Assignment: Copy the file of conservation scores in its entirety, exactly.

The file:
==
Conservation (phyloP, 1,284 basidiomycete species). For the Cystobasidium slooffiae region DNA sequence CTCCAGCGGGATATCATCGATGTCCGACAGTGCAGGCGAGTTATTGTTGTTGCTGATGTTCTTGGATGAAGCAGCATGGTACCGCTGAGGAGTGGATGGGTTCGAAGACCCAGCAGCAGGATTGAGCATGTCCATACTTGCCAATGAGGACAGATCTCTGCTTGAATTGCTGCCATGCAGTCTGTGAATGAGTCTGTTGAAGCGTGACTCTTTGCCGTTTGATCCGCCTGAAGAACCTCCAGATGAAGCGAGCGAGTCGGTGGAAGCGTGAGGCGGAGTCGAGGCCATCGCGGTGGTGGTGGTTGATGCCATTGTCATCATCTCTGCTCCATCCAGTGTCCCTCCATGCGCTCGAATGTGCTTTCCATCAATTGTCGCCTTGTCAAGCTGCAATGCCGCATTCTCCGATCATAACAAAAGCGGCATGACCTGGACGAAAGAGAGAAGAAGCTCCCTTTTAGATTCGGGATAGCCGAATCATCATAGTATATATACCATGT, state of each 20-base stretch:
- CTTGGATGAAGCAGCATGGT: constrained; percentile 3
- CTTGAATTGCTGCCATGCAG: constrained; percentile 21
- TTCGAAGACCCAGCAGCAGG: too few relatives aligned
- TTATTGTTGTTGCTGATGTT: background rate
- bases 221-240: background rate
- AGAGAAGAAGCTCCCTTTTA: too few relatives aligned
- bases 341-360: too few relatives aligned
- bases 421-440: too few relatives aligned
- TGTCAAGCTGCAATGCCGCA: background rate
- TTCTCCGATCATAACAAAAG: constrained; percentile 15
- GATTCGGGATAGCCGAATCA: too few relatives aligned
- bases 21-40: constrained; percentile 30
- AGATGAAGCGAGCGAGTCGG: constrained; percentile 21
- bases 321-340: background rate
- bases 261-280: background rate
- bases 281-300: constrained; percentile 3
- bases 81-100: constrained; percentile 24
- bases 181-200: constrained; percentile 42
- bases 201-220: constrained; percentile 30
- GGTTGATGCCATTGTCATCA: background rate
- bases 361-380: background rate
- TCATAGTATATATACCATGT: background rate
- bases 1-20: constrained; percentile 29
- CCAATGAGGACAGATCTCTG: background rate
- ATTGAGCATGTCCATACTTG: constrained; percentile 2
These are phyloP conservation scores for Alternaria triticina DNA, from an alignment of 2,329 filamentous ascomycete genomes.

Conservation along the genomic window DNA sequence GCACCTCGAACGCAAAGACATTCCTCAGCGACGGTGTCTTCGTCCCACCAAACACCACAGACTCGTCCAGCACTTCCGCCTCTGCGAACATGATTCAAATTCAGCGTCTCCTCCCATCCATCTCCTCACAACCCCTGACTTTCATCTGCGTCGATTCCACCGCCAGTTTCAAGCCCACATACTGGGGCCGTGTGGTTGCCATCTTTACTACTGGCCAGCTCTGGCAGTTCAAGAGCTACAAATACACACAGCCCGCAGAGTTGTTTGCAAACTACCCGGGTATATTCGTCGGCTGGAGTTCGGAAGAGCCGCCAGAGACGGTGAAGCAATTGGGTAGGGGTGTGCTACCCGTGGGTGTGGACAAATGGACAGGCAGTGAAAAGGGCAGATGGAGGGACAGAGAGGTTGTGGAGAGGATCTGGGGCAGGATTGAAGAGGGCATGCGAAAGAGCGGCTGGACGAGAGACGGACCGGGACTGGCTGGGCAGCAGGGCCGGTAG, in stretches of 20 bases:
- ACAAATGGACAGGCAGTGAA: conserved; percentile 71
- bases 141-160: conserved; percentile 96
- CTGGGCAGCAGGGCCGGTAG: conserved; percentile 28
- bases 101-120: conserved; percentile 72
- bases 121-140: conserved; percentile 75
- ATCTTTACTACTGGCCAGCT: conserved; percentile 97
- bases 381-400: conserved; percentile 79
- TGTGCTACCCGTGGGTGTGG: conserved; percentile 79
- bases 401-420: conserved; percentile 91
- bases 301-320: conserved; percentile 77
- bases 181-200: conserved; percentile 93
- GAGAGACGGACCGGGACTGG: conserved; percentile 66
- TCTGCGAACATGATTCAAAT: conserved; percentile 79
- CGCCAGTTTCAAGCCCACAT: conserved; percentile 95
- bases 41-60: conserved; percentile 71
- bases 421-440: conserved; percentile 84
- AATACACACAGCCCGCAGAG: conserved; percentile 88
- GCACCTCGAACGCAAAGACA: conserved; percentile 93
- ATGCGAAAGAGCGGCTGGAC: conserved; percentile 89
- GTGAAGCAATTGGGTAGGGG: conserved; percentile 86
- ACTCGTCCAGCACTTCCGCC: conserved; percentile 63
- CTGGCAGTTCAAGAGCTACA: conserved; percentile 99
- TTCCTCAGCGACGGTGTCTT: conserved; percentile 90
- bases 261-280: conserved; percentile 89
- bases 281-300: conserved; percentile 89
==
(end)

Conservation (phyloP, 1,284 basidiomycete species). For the Cystobasidium slooffiae region DNA sequence CTCCAGCGGGATATCATCGATGTCCGACAGTGCAGGCGAGTTATTGTTGTTGCTGATGTTCTTGGATGAAGCAGCATGGTACCGCTGAGGAGTGGATGGGTTCGAAGACCCAGCAGCAGGATTGAGCATGTCCATACTTGCCAATGAGGACAGATCTCTGCTTGAATTGCTGCCATGCAGTCTGTGAATGAGTCTGTTGAAGCGTGACTCTTTGCCGTTTGATCCGCCTGAAGAACCTCCAGATGAAGCGAGCGAGTCGGTGGAAGCGTGAGGCGGAGTCGAGGCCATCGCGGTGGTGGTGGTTGATGCCATTGTCATCATCTCTGCTCCATCCAGTGTCCCTCCATGCGCTCGAATGTGCTTTCCATCAATTGTCGCCTTGTCAAGCTGCAATGCCGCATTCTCCGATCATAACAAAAGCGGCATGACCTGGACGAAAGAGAGAAGAAGCTCCCTTTTAGATTCGGGATAGCCGAATCATCATAGTATATATACCATGT, state of each 20-base stretch:
- CTTGGATGAAGCAGCATGGT: constrained; percentile 3
- CTTGAATTGCTGCCATGCAG: constrained; percentile 21
- TTCGAAGACCCAGCAGCAGG: too few relatives aligned
- TTATTGTTGTTGCTGATGTT: background rate
- bases 221-240: background rate
- AGAGAAGAAGCTCCCTTTTA: too few relatives aligned
- bases 341-360: too few relatives aligned
- bases 421-440: too few relatives aligned
- TGTCAAGCTGCAATGCCGCA: background rate
- TTCTCCGATCATAACAAAAG: constrained; percentile 15
- GATTCGGGATAGCCGAATCA: too few relatives aligned
- bases 21-40: constrained; percentile 30
- AGATGAAGCGAGCGAGTCGG: constrained; percentile 21
- bases 321-340: background rate
- bases 261-280: background rate
- bases 281-300: constrained; percentile 3
- bases 81-100: constrained; percentile 24
- bases 181-200: constrained; percentile 42
- bases 201-220: constrained; percentile 30
- GGTTGATGCCATTGTCATCA: background rate
- bases 361-380: background rate
- TCATAGTATATATACCATGT: background rate
- bases 1-20: constrained; percentile 29
- CCAATGAGGACAGATCTCTG: background rate
- ATTGAGCATGTCCATACTTG: constrained; percentile 2
These are phyloP conservation scores for Alternaria triticina DNA, from an alignment of 2,329 filamentous ascomycete genomes.

Conservation along the genomic window DNA sequence GCACCTCGAACGCAAAGACATTCCTCAGCGACGGTGTCTTCGTCCCACCAAACACCACAGACTCGTCCAGCACTTCCGCCTCTGCGAACATGATTCAAATTCAGCGTCTCCTCCCATCCATCTCCTCACAACCCCTGACTTTCATCTGCGTCGATTCCACCGCCAGTTTCAAGCCCACATACTGGGGCCGTGTGGTTGCCATCTTTACTACTGGCCAGCTCTGGCAGTTCAAGAGCTACAAATACACACAGCCCGCAGAGTTGTTTGCAAACTACCCGGGTATATTCGTCGGCTGGAGTTCGGAAGAGCCGCCAGAGACGGTGAAGCAATTGGGTAGGGGTGTGCTACCCGTGGGTGTGGACAAATGGACAGGCAGTGAAAAGGGCAGATGGAGGGACAGAGAGGTTGTGGAGAGGATCTGGGGCAGGATTGAAGAGGGCATGCGAAAGAGCGGCTGGACGAGAGACGGACCGGGACTGGCTGGGCAGCAGGGCCGGTAG, in stretches of 20 bases:
- ACAAATGGACAGGCAGTGAA: conserved; percentile 71
- bases 141-160: conserved; percentile 96
- CTGGGCAGCAGGGCCGGTAG: conserved; percentile 28
- bases 101-120: conserved; percentile 72
- bases 121-140: conserved; percentile 75
- ATCTTTACTACTGGCCAGCT: conserved; percentile 97
- bases 381-400: conserved; percentile 79
- TGTGCTACCCGTGGGTGTGG: conserved; percentile 79
- bases 401-420: conserved; percentile 91
- bases 301-320: conserved; percentile 77
- bases 181-200: conserved; percentile 93
- GAGAGACGGACCGGGACTGG: conserved; percentile 66
- TCTGCGAACATGATTCAAAT: conserved; percentile 79
- CGCCAGTTTCAAGCCCACAT: conserved; percentile 95
- bases 41-60: conserved; percentile 71
- bases 421-440: conserved; percentile 84
- AATACACACAGCCCGCAGAG: conserved; percentile 88
- GCACCTCGAACGCAAAGACA: conserved; percentile 93
- ATGCGAAAGAGCGGCTGGAC: conserved; percentile 89
- GTGAAGCAATTGGGTAGGGG: conserved; percentile 86
- ACTCGTCCAGCACTTCCGCC: conserved; percentile 63
- CTGGCAGTTCAAGAGCTACA: conserved; percentile 99
- TTCCTCAGCGACGGTGTCTT: conserved; percentile 90
- bases 261-280: conserved; percentile 89
- bases 281-300: conserved; percentile 89